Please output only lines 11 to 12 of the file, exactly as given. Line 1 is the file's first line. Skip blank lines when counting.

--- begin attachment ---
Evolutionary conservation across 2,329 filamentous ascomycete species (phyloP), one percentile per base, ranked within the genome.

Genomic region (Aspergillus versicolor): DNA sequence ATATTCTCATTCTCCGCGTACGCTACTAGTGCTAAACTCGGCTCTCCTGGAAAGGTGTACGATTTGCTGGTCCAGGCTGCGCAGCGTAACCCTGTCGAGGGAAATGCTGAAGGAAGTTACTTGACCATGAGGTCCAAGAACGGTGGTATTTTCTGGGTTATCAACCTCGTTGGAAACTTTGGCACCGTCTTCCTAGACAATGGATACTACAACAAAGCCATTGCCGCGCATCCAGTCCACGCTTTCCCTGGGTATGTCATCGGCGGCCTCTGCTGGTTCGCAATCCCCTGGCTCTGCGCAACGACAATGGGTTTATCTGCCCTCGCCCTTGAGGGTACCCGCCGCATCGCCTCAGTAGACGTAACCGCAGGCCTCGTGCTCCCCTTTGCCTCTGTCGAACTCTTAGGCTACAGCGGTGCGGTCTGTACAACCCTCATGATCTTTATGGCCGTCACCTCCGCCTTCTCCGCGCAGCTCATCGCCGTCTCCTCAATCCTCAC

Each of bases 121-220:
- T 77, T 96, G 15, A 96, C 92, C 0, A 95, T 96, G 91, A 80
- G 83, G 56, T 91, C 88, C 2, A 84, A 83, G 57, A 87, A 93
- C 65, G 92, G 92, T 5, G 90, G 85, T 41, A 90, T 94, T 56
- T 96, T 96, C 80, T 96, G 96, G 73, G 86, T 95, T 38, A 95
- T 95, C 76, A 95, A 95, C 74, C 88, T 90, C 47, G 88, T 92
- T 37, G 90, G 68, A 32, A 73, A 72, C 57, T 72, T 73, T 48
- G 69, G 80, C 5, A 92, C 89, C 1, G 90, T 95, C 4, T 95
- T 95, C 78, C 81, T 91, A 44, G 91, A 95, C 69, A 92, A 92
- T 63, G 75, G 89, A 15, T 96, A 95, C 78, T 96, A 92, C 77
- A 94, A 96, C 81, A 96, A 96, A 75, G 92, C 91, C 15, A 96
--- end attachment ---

- T 95, C 78, C 81, T 91, A 44, G 91, A 95, C 69, A 92, A 92
- T 63, G 75, G 89, A 15, T 96, A 95, C 78, T 96, A 92, C 77